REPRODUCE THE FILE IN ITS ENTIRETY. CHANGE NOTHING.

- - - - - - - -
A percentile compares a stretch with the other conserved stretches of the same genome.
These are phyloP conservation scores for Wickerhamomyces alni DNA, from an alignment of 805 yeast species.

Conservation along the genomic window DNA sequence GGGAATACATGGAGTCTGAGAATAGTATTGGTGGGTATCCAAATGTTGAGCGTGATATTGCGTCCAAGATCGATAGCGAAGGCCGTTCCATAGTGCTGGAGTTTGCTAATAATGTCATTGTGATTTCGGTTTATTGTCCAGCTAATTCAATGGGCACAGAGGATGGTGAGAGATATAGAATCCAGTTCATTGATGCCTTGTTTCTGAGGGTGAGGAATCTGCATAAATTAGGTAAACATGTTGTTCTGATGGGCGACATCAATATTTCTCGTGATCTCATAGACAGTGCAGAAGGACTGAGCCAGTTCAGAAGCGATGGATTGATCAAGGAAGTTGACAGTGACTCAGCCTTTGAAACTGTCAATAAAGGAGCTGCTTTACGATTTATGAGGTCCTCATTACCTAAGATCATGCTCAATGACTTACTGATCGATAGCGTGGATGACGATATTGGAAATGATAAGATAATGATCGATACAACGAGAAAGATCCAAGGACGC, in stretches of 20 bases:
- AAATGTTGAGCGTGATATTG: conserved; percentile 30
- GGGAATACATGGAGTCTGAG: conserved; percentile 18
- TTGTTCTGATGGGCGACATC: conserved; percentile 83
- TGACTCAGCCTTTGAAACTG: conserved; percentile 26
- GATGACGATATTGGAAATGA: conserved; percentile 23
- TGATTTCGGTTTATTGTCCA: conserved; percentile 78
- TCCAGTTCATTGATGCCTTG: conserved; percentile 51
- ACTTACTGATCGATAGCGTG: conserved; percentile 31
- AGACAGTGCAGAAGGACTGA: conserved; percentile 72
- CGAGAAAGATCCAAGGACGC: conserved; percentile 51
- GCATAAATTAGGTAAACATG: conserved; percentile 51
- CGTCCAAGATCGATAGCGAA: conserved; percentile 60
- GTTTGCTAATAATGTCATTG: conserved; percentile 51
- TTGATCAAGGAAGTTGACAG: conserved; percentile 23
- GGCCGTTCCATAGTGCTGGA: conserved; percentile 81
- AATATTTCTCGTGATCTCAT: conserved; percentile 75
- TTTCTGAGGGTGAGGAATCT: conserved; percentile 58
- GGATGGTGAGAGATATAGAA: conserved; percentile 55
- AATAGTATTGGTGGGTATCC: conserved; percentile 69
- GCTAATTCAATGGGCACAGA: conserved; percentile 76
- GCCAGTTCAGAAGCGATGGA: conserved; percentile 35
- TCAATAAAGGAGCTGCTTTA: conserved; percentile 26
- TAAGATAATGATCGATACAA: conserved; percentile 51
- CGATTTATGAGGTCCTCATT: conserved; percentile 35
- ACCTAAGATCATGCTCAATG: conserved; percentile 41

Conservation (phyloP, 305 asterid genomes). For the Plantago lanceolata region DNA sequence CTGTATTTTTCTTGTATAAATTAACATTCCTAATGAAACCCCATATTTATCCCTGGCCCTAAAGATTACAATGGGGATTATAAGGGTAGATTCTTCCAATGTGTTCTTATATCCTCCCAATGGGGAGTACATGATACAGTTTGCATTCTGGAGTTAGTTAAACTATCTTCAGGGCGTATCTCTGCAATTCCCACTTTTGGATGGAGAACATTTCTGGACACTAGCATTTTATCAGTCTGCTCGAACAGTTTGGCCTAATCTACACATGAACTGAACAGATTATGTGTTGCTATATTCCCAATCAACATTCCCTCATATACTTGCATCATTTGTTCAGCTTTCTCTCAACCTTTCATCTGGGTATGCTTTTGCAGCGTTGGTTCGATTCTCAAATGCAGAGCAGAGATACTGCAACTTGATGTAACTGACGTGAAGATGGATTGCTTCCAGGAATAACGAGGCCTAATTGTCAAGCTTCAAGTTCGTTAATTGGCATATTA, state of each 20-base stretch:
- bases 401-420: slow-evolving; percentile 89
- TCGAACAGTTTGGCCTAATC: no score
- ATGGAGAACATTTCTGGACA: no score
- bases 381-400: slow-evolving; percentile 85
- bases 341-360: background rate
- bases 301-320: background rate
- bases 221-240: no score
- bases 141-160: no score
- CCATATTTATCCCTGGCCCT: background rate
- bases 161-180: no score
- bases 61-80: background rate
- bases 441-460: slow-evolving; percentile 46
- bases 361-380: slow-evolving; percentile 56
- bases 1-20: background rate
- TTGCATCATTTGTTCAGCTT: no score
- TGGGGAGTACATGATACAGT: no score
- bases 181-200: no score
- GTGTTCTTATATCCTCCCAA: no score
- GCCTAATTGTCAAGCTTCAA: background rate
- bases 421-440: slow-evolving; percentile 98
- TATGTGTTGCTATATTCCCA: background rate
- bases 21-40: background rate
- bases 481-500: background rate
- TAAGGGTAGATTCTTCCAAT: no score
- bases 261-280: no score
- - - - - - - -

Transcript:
A percentile compares a stretch with the other conserved stretches of the same genome.
These are phyloP conservation scores for Wickerhamomyces alni DNA, from an alignment of 805 yeast species.

Conservation along the genomic window DNA sequence GGGAATACATGGAGTCTGAGAATAGTATTGGTGGGTATCCAAATGTTGAGCGTGATATTGCGTCCAAGATCGATAGCGAAGGCCGTTCCATAGTGCTGGAGTTTGCTAATAATGTCATTGTGATTTCGGTTTATTGTCCAGCTAATTCAATGGGCACAGAGGATGGTGAGAGATATAGAATCCAGTTCATTGATGCCTTGTTTCTGAGGGTGAGGAATCTGCATAAATTAGGTAAACATGTTGTTCTGATGGGCGACATCAATATTTCTCGTGATCTCATAGACAGTGCAGAAGGACTGAGCCAGTTCAGAAGCGATGGATTGATCAAGGAAGTTGACAGTGACTCAGCCTTTGAAACTGTCAATAAAGGAGCTGCTTTACGATTTATGAGGTCCTCATTACCTAAGATCATGCTCAATGACTTACTGATCGATAGCGTGGATGACGATATTGGAAATGATAAGATAATGATCGATACAACGAGAAAGATCCAAGGACGC, in stretches of 20 bases:
- AAATGTTGAGCGTGATATTG: conserved; percentile 30
- GGGAATACATGGAGTCTGAG: conserved; percentile 18
- TTGTTCTGATGGGCGACATC: conserved; percentile 83
- TGACTCAGCCTTTGAAACTG: conserved; percentile 26
- GATGACGATATTGGAAATGA: conserved; percentile 23
- TGATTTCGGTTTATTGTCCA: conserved; percentile 78
- TCCAGTTCATTGATGCCTTG: conserved; percentile 51
- ACTTACTGATCGATAGCGTG: conserved; percentile 31
- AGACAGTGCAGAAGGACTGA: conserved; percentile 72
- CGAGAAAGATCCAAGGACGC: conserved; percentile 51
- GCATAAATTAGGTAAACATG: conserved; percentile 51
- CGTCCAAGATCGATAGCGAA: conserved; percentile 60
- GTTTGCTAATAATGTCATTG: conserved; percentile 51
- TTGATCAAGGAAGTTGACAG: conserved; percentile 23
- GGCCGTTCCATAGTGCTGGA: conserved; percentile 81
- AATATTTCTCGTGATCTCAT: conserved; percentile 75
- TTTCTGAGGGTGAGGAATCT: conserved; percentile 58
- GGATGGTGAGAGATATAGAA: conserved; percentile 55
- AATAGTATTGGTGGGTATCC: conserved; percentile 69
- GCTAATTCAATGGGCACAGA: conserved; percentile 76
- GCCAGTTCAGAAGCGATGGA: conserved; percentile 35
- TCAATAAAGGAGCTGCTTTA: conserved; percentile 26
- TAAGATAATGATCGATACAA: conserved; percentile 51
- CGATTTATGAGGTCCTCATT: conserved; percentile 35
- ACCTAAGATCATGCTCAATG: conserved; percentile 41

Conservation (phyloP, 305 asterid genomes). For the Plantago lanceolata region DNA sequence CTGTATTTTTCTTGTATAAATTAACATTCCTAATGAAACCCCATATTTATCCCTGGCCCTAAAGATTACAATGGGGATTATAAGGGTAGATTCTTCCAATGTGTTCTTATATCCTCCCAATGGGGAGTACATGATACAGTTTGCATTCTGGAGTTAGTTAAACTATCTTCAGGGCGTATCTCTGCAATTCCCACTTTTGGATGGAGAACATTTCTGGACACTAGCATTTTATCAGTCTGCTCGAACAGTTTGGCCTAATCTACACATGAACTGAACAGATTATGTGTTGCTATATTCCCAATCAACATTCCCTCATATACTTGCATCATTTGTTCAGCTTTCTCTCAACCTTTCATCTGGGTATGCTTTTGCAGCGTTGGTTCGATTCTCAAATGCAGAGCAGAGATACTGCAACTTGATGTAACTGACGTGAAGATGGATTGCTTCCAGGAATAACGAGGCCTAATTGTCAAGCTTCAAGTTCGTTAATTGGCATATTA, state of each 20-base stretch:
- bases 401-420: slow-evolving; percentile 89
- TCGAACAGTTTGGCCTAATC: no score
- ATGGAGAACATTTCTGGACA: no score
- bases 381-400: slow-evolving; percentile 85
- bases 341-360: background rate
- bases 301-320: background rate
- bases 221-240: no score
- bases 141-160: no score
- CCATATTTATCCCTGGCCCT: background rate
- bases 161-180: no score
- bases 61-80: background rate
- bases 441-460: slow-evolving; percentile 46
- bases 361-380: slow-evolving; percentile 56
- bases 1-20: background rate
- TTGCATCATTTGTTCAGCTT: no score
- TGGGGAGTACATGATACAGT: no score
- bases 181-200: no score
- GTGTTCTTATATCCTCCCAA: no score
- GCCTAATTGTCAAGCTTCAA: background rate
- bases 421-440: slow-evolving; percentile 98
- TATGTGTTGCTATATTCCCA: background rate
- bases 21-40: background rate
- bases 481-500: background rate
- TAAGGGTAGATTCTTCCAAT: no score
- bases 261-280: no score